Second Week in Ordinary Time
1st Reading: 1Sam 18:6-9; 19:1-7
When David and Saul approached (on David’s return after slaying the Philistine), women came out from each of the cities of Israel to meet King Saul, singing and dancing, with tambourines, joyful songs, and sistrums. The women played and sang: “Saul has slain his thousands, and David his ten thousands.” Saul was very angry and resentful of the song, for he thought: “They give David ten thousands, but only thousands to me. All that remains for him is the kingship.” And from that day on, Saul was jealous of David. Saul discussed his intention of killing David with his son Jonathan and with all his servants. But Saul’s son Jonathan, who was very fond of David, told him: “My father Saul is trying to kill you. Therefore, please be on your guard tomorrow morning; get out of sight and remain in hiding. I, however, will go out and stand beside my father in the countryside where you are, and will speak to him about you. If I learn anything, I will let you know.” Jonathan then spoke well of David to his father Saul, saying to him: “Let not your majesty sin against his servant David, for he has committed no offense against you, but has helped you very much by his deeds. When he took his life in his hands and slew the Philistine, and the LORD brought about a great victory for all Israel through him, you were glad to see it. Why, then, should you become guilty of shedding innocent blood by killing David without cause?” Saul heeded Jonathan’s plea and swore, “As the LORD lives, he shall not be killed.” So Jonathan summoned David and repeated the whole conversation to him. Jonathan then brought David to Saul, and David served him as before.
Gospel: Mk 3:7-12
Jesus withdrew toward the sea with his disciples. A large number of people followed from Galilee and from Judea. Hearing what he was doing, a large number of people came to him also from Jerusalem, from Idumea, from beyond the Jordan, and from the neighborhood of Tyre and Sidon. He told his disciples to have a boat ready for him because of the crowd, so that they would not crush him. He had cured many and, as a result, those who had diseases were pressing upon him to touch him. And whenever unclean spirits saw him, they would fall down before him and shout, “You are the Son of God.” He warned them sternly not to make him known.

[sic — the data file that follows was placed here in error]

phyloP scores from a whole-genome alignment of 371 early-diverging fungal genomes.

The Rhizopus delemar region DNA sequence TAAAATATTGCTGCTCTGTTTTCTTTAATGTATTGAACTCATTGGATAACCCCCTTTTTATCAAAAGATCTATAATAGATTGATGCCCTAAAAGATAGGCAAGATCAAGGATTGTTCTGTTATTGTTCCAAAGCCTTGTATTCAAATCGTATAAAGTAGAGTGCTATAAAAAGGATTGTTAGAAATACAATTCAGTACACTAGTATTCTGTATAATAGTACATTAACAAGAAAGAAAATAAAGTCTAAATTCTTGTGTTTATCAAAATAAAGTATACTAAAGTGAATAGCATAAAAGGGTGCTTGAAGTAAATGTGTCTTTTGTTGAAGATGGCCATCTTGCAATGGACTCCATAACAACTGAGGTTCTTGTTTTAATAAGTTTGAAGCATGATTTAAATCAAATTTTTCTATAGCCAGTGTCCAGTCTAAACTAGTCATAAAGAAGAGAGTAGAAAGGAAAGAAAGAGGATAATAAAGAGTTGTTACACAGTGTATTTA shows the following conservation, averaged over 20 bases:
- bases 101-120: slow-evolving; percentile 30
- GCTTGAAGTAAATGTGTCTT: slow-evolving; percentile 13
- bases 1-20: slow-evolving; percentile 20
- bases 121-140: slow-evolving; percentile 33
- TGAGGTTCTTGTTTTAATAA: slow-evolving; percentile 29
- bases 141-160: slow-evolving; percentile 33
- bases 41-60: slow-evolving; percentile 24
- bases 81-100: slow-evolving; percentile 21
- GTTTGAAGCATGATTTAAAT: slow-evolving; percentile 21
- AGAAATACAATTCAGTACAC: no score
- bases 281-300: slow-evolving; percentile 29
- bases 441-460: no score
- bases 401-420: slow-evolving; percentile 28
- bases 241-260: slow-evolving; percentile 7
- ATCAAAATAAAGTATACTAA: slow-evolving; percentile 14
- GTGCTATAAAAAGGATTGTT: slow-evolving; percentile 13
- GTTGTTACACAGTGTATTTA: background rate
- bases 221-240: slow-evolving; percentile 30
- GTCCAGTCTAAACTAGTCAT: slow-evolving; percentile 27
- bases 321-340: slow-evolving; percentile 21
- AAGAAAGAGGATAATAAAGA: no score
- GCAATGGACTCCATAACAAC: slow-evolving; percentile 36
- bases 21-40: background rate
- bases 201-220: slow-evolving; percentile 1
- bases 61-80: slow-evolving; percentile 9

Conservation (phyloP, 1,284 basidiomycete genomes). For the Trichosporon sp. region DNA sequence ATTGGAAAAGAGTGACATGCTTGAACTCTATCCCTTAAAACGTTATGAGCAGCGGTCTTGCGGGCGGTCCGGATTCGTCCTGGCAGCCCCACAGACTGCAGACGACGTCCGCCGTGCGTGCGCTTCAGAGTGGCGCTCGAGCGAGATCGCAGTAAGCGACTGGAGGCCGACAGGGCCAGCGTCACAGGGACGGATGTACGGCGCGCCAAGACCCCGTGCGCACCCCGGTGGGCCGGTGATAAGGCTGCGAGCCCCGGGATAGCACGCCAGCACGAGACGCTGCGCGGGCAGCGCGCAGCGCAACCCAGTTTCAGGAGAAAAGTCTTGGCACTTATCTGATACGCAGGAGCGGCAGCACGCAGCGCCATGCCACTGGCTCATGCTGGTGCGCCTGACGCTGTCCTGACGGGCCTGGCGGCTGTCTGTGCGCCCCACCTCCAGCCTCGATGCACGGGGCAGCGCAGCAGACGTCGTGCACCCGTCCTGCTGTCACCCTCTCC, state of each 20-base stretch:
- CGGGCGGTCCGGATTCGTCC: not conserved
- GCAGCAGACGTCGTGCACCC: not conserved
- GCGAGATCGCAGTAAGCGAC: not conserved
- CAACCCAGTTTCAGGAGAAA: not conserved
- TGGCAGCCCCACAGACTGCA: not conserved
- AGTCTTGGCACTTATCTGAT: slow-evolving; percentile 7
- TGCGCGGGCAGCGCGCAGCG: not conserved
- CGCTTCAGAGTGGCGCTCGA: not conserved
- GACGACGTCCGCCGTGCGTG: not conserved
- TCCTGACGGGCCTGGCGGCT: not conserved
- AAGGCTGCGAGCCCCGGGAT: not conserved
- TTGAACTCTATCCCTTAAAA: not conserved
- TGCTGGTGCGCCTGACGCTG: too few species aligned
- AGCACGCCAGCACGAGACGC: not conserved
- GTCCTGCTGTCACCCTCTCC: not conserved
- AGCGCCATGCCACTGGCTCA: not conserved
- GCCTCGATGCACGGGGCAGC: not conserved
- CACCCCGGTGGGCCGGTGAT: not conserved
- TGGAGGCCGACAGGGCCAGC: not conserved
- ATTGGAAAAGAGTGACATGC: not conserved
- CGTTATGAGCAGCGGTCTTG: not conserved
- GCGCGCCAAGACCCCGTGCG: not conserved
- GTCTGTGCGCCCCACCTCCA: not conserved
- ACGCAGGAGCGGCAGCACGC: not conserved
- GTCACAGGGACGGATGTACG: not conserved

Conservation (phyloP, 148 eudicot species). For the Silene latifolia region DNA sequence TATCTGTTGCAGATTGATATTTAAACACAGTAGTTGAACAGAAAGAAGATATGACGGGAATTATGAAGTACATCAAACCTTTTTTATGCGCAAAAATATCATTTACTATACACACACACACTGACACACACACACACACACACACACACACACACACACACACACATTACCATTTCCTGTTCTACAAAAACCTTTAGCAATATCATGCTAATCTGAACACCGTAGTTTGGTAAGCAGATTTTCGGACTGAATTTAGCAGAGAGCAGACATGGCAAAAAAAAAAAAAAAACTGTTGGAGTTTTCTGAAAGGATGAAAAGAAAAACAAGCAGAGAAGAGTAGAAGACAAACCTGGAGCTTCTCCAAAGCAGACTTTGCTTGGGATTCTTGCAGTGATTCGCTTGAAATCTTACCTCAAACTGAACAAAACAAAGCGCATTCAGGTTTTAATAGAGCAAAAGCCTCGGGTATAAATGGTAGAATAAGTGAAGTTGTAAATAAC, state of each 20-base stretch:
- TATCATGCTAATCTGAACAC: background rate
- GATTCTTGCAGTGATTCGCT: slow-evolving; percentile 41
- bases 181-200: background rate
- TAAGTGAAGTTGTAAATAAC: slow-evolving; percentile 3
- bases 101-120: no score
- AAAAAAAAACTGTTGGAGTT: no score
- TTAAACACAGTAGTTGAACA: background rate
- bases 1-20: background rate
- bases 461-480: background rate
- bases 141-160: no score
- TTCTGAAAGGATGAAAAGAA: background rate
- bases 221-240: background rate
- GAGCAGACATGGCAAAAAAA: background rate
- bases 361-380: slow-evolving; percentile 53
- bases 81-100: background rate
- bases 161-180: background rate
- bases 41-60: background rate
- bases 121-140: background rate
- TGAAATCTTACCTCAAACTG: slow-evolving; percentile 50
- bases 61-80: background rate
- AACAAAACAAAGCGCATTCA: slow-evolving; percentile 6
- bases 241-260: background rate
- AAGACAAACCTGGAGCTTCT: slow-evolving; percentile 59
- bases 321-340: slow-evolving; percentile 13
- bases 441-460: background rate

FALL DOWN: In the first reading, the Israelites rejoice at their victory. God has granted them victory over the Philistines. However, there are two reactions to this. On the one part, the people are jubilant at the victory. I imagine David is also grateful to God for having delivered the Philistines to them. On the contrary, Saul is angry, bitter, jealous. He even desires to kill David. In the gospel reading, the large numbers are happy and follow Jesus for healing. A great one is among them to bring them joy. On the contrary, the unclean spirits feel threatened. They fall down in front of him with fear. We experience and encounter God, do we do so in joy and praise as we see his might, or do we fear? Are we jealous of God’s work amidst our fellow human beings, or do we rejoice in their success?
Prayer: Lord help us to admit your only begotten Son and submit ourselves to him in joy
COMPASSION IN EVERY WAY: The gospel passage gives an insight into what Jesus’ ministry was like, and the impact it had. How the crowds flocked to Jesus from all the regions surrounding Galilee to hear Jesus preach, to bring the sick to be healed and the demon possessed to be delivered. So many people flocked to Jesus that he ordered his disciples to get a small boat ready for him, to keep the people from crowding him, such was the hunger and desire people had to be near Jesus. The response to Jesus was huge, and one of the reasons why was because of the compassion Jesus had for these people. Jesus had compassion and love for all people, for the sick, the lost, the lonely, the homeless, the disposed, everyone, and he never turned anyone away. When Jesus visited the synagogue in his home town of Nazareth he laid out his manifesto, quoting from Isaiah 61: ‘The Spirit of the Lord is on me. . .’ (Luke 4:18-19). He longed for people to be healed in body, mind and spirit, and in fulfilling this manifesto he met all kinds of people in all sorts of places. However, crowded or under pressure, he always has time for people, and he never turned anyone away. Do I have time for others?
LEARNING TO BE FREE: Jesus finds himself in a difficult predicament, but makes smart moves and tides over the situation. Big crowds that are not just listeners but people with real needs, follow him. Jesus attracts such a flowing since He truly is a leader with a difference. He expresses warmth and care in His interactions. His words radiate a presence that transmits life. He stands different from the popular notion of a messiah, a marauding emperor or conquering king, mighty and powerful. He presents a different notion of a Messiah: servant that is full of self-sacrifice and unconditional love; culminating on the cross. At a time when the digital technology has exploded, and humans seem to shrink into themselves hooked to their gadgets, what does Jesus say? We are challenged to have an interest in people rather than in gadgets. Let us draw our lessons from a Saviour who engages people, who is at home with the crowds and spends all he has for their well-being.